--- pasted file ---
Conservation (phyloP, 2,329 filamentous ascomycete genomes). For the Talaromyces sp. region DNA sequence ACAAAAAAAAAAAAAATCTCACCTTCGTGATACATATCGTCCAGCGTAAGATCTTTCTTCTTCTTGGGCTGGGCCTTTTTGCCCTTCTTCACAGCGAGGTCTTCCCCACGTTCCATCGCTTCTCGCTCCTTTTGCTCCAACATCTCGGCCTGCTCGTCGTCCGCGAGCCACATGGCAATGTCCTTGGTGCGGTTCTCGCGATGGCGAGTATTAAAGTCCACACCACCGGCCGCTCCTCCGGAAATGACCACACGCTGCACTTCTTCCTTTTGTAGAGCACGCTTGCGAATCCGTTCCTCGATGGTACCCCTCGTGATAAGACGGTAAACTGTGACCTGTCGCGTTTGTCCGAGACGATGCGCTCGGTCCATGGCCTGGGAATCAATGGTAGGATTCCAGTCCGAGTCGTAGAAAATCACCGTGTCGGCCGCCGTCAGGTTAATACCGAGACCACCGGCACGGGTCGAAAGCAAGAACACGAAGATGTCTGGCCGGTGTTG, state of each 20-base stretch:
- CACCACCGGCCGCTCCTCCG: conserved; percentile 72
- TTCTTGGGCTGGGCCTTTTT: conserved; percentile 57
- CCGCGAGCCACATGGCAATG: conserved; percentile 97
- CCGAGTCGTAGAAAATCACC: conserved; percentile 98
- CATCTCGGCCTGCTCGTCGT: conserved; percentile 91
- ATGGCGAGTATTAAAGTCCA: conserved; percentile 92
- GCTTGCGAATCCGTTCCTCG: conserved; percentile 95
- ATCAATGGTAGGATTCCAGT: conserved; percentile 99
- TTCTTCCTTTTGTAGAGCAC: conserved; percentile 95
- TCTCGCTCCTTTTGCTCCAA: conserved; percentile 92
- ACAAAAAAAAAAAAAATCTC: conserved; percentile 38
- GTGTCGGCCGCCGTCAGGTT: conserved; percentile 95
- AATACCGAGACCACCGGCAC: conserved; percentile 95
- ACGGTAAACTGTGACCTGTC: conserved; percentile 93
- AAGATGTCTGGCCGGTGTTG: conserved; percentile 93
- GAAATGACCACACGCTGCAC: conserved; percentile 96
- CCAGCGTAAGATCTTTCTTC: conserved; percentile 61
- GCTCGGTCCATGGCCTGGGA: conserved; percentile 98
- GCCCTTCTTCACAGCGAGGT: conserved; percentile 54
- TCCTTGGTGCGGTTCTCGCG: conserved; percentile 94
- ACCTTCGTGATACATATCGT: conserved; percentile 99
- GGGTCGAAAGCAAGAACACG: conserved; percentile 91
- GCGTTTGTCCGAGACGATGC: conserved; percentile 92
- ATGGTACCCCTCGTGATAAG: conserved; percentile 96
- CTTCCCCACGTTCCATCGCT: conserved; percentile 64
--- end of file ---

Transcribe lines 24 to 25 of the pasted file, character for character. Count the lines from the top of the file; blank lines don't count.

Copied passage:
- GCGTTTGTCCGAGACGATGC: conserved; percentile 92
- ATGGTACCCCTCGTGATAAG: conserved; percentile 96